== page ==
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An effective diversity, equity, and inclusion (DEI) strategy should include everyone, even those who might be critical of an organization’s DEI efforts. DEI advocates will be more likely to gain support for their initiatives if they can communicate how their efforts align with the company’s business goals, how they will help all employees, and how each individual will benefit.

Leaders should invite everyone to work together to create a welcoming workplace. Efforts should be made to engage DEI skeptics and critics, even though these conversations can be challenging. DEI resistance is common and complicated, so it’s better to prepare for these tough conversations instead of being caught off-guard. By engaging skeptics instead of dismissing their concerns, you will ensure that everyone has a role to play in creating a more diverse, equitable, and inclusive workplace. 

Manager is hard talking with employee in an office. Businessmen arguing at workplace, disagreeing over document, partners having conflict while negotiating, business deal failure

These 10 common questions are just a few of those we’ve heard in our interactions with more than a hundred organizations from a variety of industries. 

1) Why are we doing this? I’m already busy, and I don’t have time for this “extra initiative.”

Leaders should communicate early and often how their planned DEI initiatives are aligned with the overall mission and values of the company. Included in the message should be how increased diversity and inclusion can drive long-term business growth and increase opportunities for everyone, a fact supported by statistics proving the business case for DEI. The most successful DEI initiatives are integrated throughout the organization, not separate training exercises. For example, managers can be evaluated on their inclusive leadership skills, meetings can be led to give everyone a chance to share their ideas, and marketing teams can ensure their campaigns reach as large an audience as possible. When professional development is needed, effective training can be accomplished efficiently, in the flow of work. 

2) Why are we still talking about DEI? Haven’t we talked about this enough since 2020?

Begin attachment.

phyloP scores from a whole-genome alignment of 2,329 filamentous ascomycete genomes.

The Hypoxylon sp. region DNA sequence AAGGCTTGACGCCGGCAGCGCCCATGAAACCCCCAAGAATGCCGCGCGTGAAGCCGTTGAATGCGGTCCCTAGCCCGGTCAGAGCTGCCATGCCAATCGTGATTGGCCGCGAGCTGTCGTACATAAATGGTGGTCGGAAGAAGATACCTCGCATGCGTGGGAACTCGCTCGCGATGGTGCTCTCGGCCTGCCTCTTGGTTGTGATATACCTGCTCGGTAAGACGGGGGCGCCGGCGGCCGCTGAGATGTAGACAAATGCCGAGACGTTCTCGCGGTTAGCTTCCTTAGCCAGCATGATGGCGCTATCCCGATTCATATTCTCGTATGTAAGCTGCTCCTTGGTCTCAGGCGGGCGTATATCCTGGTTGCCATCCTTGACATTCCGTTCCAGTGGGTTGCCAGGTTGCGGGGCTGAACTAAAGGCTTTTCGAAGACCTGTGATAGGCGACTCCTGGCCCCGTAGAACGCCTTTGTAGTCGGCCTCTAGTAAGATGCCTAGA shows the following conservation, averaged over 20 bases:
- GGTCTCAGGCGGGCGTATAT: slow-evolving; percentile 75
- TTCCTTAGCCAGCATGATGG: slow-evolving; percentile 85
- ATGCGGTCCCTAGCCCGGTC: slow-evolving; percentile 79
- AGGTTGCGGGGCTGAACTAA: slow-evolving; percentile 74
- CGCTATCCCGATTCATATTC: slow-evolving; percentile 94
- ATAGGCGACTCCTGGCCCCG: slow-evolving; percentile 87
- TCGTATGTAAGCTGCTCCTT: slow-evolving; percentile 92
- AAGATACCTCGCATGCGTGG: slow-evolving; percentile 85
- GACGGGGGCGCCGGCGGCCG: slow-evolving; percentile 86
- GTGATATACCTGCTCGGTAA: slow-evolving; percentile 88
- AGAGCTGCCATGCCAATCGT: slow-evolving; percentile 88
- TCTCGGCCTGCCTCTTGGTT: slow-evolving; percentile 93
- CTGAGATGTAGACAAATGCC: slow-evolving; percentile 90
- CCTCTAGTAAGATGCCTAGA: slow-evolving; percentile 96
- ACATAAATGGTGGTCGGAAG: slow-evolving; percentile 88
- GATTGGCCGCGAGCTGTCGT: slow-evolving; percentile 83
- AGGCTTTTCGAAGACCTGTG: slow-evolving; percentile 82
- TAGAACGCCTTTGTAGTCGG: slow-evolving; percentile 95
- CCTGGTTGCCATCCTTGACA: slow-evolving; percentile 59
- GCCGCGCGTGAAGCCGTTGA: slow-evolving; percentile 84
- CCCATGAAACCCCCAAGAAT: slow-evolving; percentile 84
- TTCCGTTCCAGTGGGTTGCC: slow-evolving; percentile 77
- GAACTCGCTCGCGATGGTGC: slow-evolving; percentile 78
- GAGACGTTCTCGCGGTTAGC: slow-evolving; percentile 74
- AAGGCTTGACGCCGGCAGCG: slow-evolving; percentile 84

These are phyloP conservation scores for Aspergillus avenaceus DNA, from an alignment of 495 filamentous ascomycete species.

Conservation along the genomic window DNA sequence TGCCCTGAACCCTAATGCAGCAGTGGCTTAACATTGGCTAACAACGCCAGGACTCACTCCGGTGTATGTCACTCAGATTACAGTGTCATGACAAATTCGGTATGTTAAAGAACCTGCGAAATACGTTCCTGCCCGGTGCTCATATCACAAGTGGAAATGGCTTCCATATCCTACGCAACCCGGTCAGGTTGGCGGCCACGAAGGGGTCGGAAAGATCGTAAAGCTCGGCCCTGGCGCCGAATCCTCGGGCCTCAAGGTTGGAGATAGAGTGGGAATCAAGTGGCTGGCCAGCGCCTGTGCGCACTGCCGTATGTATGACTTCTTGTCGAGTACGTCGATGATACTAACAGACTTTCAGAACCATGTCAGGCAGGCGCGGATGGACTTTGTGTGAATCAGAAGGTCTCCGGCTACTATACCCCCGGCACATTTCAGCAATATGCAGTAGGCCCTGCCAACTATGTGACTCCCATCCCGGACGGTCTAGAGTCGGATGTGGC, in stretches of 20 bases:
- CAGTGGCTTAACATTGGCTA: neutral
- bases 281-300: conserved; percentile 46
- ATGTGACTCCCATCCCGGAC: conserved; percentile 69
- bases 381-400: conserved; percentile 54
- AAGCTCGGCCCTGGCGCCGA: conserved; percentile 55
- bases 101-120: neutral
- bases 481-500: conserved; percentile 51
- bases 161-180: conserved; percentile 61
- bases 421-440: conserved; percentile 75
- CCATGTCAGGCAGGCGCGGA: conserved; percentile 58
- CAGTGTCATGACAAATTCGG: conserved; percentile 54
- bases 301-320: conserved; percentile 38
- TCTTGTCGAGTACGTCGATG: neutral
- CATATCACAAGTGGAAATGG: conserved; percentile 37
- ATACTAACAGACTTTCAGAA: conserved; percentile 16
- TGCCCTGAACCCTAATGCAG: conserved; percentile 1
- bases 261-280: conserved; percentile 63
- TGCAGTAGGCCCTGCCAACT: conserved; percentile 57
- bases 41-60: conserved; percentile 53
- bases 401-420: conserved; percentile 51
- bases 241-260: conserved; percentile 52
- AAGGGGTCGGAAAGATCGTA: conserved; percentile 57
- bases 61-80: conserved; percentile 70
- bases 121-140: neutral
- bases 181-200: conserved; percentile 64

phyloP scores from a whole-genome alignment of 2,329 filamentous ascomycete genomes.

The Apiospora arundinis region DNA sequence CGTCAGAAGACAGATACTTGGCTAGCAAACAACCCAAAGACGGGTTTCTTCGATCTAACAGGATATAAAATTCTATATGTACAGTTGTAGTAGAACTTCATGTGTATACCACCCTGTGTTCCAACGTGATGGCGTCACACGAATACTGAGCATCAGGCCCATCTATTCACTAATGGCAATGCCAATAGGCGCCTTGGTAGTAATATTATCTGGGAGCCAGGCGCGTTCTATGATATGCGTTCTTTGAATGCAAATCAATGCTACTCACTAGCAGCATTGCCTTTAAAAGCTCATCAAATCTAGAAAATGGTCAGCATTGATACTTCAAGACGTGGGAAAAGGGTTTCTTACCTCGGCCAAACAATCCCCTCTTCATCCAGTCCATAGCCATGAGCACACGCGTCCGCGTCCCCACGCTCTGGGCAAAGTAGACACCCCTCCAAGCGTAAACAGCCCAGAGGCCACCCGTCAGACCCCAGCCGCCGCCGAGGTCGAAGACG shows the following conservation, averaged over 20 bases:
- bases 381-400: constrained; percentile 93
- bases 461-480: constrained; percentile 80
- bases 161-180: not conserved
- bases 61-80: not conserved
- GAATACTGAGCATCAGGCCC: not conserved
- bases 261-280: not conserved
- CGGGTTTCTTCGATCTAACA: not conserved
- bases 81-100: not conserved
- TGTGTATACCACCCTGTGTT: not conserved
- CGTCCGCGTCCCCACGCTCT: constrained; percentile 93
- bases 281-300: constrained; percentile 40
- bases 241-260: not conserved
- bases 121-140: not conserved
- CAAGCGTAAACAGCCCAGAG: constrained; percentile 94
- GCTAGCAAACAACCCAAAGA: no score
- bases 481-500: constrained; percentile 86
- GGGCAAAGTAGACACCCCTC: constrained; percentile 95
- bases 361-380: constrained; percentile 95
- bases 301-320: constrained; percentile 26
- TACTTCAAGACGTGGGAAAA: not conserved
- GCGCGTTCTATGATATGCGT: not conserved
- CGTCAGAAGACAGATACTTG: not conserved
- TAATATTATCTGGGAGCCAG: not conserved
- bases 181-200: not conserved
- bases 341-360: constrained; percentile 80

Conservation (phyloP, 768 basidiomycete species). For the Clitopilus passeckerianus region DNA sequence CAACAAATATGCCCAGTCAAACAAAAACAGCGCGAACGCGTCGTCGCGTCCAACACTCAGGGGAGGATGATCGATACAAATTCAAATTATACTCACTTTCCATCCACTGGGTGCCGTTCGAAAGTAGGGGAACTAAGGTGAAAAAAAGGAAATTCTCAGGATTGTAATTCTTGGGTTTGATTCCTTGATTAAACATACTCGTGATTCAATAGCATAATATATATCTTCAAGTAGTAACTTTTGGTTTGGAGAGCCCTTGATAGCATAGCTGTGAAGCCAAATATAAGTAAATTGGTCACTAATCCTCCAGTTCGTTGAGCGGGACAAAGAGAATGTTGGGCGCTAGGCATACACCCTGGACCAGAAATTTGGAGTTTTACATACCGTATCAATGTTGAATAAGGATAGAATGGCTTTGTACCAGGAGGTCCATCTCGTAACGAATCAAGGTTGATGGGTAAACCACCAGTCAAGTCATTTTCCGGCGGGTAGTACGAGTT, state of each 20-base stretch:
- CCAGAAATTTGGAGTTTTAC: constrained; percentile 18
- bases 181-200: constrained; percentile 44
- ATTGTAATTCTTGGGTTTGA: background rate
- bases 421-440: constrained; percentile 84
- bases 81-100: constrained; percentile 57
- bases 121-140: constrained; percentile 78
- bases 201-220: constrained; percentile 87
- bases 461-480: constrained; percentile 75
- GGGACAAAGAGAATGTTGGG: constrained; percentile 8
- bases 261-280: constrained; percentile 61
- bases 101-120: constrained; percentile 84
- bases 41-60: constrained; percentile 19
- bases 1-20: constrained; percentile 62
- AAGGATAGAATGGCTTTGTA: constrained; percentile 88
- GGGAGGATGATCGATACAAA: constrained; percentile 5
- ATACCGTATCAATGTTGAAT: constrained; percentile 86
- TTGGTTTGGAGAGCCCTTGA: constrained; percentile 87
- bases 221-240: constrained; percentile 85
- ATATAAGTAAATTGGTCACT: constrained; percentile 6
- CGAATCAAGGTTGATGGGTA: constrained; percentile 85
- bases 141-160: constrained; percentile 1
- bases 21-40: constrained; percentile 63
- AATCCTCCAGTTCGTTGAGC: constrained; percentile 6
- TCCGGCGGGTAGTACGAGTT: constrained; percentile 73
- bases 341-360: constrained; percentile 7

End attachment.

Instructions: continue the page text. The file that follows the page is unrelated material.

With any DEI initiative, it’s vital to set realistic, measurable goals and reasonable expectations, which have to be openly communicated. Building an inclusive workplace culture takes time, and priorities change as personnel shifts and people’s understanding grows. A successful DEI strategy requires ongoing assessment, education, refocus, and communication about progress. 

3) Why are we focusing on political issues at work?

The best way to respond to this question is to return to the bottom-line benefits of DEI. This proven business strategy helps organizations grow, creates excellent workplaces, builds lasting brands, and enables companies to sell more products and services. When DEI is integrated throughout a company, it also helps leaders attract and retain the best and brightest talent. There is nothing political about DEI

4) Why do we have to hire someone diverse? We should just hire someone who is qualified for the job. 

Yes, the most qualified candidate should be hired, and the recruiting process should be as fair and unbiased as possible in order to attract the best candidates. An intentionally inclusive hiring process should focus on skills and capabilities, mitigate personal biases, and identify any hidden favoritism. Every effort should be made to assemble a diverse set of final candidates, because a diverse workforce fuels productivity, innovation, employee engagement, and decision-making. From there, pick the most qualified candidate.

5) What will I gain from participating in DEI initiatives?

When communicating about DEI, it’s important to know your audience, understand their pain points and motivators, and identify what resonates with them personally. Senior leaders might be persuaded by data that shows how DEI improves profitability, productivity, employee turnover, and engagement. Middle managers might respond to an explanation of how DEI will make their work easier, more enjoyable, or more efficient. For individual contributors, a conversation about their daily work experience might gain their support. For example, explaining that inclusive language can improve customer service and help them get more tips is a powerful message.